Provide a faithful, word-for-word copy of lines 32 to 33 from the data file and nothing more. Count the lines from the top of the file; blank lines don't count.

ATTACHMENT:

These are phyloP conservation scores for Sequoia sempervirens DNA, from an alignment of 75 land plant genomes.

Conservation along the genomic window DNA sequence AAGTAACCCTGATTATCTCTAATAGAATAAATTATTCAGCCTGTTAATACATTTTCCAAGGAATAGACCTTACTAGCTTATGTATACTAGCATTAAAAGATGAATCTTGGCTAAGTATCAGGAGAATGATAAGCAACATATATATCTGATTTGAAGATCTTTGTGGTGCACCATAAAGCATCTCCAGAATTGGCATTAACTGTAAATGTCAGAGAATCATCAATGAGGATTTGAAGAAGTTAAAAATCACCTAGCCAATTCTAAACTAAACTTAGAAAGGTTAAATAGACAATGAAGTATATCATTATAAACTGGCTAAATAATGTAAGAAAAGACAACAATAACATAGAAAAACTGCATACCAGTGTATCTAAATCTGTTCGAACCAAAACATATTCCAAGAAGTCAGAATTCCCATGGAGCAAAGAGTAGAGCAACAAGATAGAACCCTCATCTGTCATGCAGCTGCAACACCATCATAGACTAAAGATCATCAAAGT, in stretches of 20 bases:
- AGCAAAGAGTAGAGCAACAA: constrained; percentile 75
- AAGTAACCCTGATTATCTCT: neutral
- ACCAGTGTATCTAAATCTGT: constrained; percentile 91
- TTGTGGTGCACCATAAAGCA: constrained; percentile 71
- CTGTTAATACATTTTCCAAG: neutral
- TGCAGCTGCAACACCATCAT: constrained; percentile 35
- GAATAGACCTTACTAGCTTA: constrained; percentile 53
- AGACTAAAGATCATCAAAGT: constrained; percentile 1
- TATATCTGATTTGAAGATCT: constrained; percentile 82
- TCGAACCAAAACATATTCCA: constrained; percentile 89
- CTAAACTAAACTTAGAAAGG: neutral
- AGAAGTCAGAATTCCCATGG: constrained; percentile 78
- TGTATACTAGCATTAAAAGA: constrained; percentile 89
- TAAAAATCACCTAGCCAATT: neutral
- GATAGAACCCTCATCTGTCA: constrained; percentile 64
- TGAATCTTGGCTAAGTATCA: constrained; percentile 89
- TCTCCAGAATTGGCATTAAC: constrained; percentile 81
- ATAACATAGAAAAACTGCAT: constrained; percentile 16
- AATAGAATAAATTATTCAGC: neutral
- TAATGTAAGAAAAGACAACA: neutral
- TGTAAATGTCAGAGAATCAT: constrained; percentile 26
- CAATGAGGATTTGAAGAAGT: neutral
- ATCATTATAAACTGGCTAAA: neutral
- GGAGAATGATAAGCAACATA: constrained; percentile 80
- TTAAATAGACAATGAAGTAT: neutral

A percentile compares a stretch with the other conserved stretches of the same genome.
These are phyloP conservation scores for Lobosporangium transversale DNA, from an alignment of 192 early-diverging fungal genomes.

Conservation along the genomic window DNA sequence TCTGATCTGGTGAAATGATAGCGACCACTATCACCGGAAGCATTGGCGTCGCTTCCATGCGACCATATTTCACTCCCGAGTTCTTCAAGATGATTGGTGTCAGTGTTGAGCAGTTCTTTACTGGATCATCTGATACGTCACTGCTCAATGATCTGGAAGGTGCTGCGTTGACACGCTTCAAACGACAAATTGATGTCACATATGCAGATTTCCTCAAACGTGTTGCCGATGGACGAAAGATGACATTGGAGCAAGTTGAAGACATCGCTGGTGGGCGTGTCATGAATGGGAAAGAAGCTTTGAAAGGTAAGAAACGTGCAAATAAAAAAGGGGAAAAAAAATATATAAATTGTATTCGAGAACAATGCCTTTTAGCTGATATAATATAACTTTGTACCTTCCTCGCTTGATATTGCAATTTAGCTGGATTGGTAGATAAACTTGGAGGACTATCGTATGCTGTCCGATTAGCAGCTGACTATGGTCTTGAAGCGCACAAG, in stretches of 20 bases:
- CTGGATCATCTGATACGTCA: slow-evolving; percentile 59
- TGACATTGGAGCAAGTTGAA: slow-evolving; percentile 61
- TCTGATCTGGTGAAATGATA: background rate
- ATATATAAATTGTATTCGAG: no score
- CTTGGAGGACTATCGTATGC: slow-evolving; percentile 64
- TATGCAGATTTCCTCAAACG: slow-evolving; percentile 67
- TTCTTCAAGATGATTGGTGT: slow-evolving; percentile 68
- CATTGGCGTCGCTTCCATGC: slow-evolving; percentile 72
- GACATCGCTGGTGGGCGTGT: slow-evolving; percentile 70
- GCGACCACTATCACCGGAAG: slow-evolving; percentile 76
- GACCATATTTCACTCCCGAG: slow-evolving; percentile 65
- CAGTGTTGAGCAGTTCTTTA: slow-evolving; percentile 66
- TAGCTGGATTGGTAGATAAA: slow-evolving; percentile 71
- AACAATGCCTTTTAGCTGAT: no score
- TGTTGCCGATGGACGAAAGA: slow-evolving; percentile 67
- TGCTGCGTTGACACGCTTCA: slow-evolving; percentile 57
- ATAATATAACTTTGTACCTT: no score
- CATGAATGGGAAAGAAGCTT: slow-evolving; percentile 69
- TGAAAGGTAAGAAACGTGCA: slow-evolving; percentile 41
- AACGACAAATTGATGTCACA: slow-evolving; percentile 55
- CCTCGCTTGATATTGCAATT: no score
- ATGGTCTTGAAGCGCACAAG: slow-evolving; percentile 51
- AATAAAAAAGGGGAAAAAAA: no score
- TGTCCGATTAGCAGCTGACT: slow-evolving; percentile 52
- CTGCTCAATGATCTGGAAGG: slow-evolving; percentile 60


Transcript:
- TGACATTGGAGCAAGTTGAA: slow-evolving; percentile 61
- TCTGATCTGGTGAAATGATA: background rate